Vol. 47, No. 1
In Louisiana, southern green stink bugs and brown stink bugs have become common pests of corn, cotton, grain sorghum, soybean and wheat. In corn, an infestation can cause injury to the plant from seedling emergence through ear formation and grain development. Seedlings punctured by stink bugs exhibit small holes surrounded by localized dead tissue.
Although prehistoric textile remains have been recovered in South Louisiana from Avery Island (Iberia Parish) and Bayou Jasmine (St. John the Baptist Parish), no examples of prehistoric footwear or bags are known from Louisiana. However, European accounts and illustrations of Louisiana natives indicate their use here, and examples have been found in dry caves and bluff shelters in Arkansas and Missouri.
Scores of turtles slipped off their feeders and disappeared under the water as Keith Boudreaux approached his turtle pond near Ponchatoula, La.“We feed them Purina Turtle Chow,” Boudreaux says of the estimated 10,000 turtles in the 2-acre pond.
Two of the LSU AgCenter’s researchers died during 2003—William Hallmark, professor of agronomy at the Iberia Research Station, and Michael Perich, an assistant professor in the Department of Entomology.
Although the sugarcane harvest season often stretches past New Year’s, Louisiana mills finished processing the 2003 harvest on Dec. 28.“For the most part, it was a relatively good harvest season,” said Ben Legendre, sugarcane specialist with the LSU AgCenter’s Sugar Research Station at St. Gabriel.
Market channels used by wholesale nursery growers in Louisiana have changed. Traditionally, growers sold their products to garden centers, hardware stores, feed and seed stores, landscapers and re-wholesalers. Although landscapers and re-wholesalers continue to be important sales outlets, retailers are the market component where dynamic change has occurred. Mass merchandisers (either general merchandise or home center) have replaced garden centers as the dominant type of retailer. Overall, this
Farmers using BASF’s NewPath herbicide and Clearfield 161 rice have seen remarkable results controlling yield-choking red rice weeds this year.
Weed and insect pests perpetually cause problems for Louisiana farmers. In addition to their individual effects, insects, weeds and their management practices can interact. Uncontrolled weeds can serve as alternate hosts for insect pests.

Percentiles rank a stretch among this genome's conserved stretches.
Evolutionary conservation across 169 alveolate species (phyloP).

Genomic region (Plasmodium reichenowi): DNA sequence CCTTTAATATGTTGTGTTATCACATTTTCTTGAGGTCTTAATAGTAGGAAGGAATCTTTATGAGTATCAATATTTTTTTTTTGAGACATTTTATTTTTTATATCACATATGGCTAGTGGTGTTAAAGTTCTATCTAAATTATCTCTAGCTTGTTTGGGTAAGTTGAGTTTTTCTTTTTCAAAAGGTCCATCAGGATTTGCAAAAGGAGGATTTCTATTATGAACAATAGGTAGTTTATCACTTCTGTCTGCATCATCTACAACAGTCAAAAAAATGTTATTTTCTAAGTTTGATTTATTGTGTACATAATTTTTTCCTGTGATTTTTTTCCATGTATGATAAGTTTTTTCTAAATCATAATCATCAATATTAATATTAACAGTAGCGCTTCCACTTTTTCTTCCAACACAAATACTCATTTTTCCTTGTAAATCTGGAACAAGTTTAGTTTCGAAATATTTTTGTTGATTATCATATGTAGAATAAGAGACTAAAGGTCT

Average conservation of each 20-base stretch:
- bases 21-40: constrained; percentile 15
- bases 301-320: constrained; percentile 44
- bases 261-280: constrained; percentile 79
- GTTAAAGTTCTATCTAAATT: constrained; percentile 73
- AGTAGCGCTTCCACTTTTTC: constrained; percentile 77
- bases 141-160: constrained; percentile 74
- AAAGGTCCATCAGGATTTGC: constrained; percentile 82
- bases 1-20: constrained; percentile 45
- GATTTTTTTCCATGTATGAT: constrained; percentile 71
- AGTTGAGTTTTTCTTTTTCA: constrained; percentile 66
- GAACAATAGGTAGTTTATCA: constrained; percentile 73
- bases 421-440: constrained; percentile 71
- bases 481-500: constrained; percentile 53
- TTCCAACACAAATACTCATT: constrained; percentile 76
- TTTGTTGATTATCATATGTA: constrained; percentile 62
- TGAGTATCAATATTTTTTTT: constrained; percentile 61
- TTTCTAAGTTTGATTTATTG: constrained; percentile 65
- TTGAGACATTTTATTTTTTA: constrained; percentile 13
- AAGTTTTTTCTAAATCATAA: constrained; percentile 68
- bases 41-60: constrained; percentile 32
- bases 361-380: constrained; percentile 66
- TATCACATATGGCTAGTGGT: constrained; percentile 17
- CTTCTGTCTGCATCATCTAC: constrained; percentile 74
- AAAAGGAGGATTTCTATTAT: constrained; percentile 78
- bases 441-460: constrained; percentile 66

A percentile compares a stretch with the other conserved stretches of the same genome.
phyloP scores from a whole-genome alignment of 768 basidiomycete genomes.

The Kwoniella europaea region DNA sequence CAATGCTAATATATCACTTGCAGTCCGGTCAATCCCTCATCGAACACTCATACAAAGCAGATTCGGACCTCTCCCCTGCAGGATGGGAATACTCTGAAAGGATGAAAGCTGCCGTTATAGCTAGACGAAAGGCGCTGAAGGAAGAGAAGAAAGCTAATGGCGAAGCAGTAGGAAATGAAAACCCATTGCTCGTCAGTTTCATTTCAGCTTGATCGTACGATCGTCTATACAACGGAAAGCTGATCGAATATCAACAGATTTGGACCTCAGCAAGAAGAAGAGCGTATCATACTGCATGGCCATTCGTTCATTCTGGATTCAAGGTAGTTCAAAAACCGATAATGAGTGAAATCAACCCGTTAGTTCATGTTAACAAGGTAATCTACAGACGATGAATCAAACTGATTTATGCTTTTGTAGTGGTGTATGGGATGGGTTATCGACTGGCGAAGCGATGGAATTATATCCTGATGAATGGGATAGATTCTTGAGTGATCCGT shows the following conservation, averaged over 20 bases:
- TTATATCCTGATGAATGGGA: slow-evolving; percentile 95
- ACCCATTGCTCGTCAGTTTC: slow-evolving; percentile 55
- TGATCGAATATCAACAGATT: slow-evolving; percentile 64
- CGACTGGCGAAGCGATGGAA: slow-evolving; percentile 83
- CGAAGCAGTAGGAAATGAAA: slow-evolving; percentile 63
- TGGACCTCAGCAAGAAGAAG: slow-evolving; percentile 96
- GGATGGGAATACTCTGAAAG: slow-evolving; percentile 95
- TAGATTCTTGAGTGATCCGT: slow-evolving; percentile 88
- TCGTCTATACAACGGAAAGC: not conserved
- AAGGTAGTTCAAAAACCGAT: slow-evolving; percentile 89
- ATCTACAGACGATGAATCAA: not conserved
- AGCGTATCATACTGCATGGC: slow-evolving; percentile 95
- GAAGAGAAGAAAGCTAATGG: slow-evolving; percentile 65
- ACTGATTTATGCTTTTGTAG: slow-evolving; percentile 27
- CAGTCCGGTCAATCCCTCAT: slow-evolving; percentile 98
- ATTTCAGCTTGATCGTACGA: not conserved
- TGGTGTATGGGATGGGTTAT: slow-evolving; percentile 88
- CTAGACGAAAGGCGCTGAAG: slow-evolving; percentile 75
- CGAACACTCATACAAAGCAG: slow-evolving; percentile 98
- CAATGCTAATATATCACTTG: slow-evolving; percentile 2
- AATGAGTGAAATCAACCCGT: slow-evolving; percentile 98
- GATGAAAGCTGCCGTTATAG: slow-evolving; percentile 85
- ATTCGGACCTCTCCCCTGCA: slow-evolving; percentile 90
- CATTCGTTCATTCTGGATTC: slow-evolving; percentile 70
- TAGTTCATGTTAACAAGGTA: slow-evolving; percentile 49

Stalk borers are becoming more of a problem in corn, grain sorghum and rice fields in Louisiana. The most common insect borer species found in these crops include the southwestern corn borer, the sugarcane borer and the European corn borer.
Stalk borers are becoming more of a problem in corn, grain sorghum and rice fields in Louisiana. The most common insect borer species found in these crops include the southwestern corn borer (Figure 1), the sugarcane borer (Figure 2) and the European corn borer (Figure 3). Although these borers cause severe damage to corn and grain sorghum, only the sugarcane borer and European corn borer have been observed recently at damaging levels in rice fields in Louisiana. Increased adoption of minimum ti
Louisiana forage producers can plant a new variety of bermudagrass that has proved to outproduce traditional varieties in Coastal Plain soils, said W.D. “Buddy” Pitman, LSU AgCenter researcher at the Rosepine Research Station. The new variety is named Little Phillip after the grandson of one of its discoverers, Clyde Sneed of Florien, La., who first observed the plant growing in his Alicia bermudagrass field in 1991.
Our society has a strong interest in the green industry, defined as the production, sale and maintenance of ornamental plants and their allied goods and services. During the 1990s, consumers’ incomes increased significantly for most demographic groups. They used some of this income to improve their homes, including lawns and gardens.
Because fiber products are extremely perishable, it is rare to find examples of prehistoric textiles (fabrics) and cordage (yarns or strings) in Louisiana or other states in the Southeast. Yet, during construction of Interstate 55 near Lake Maurepas in South Louisiana in the mid-1970s, fragments of cordage dating back 3,000 years were recovered from the soil thrown up on the banks of the bayou when a dragline cut through the Bayou Jasmine site.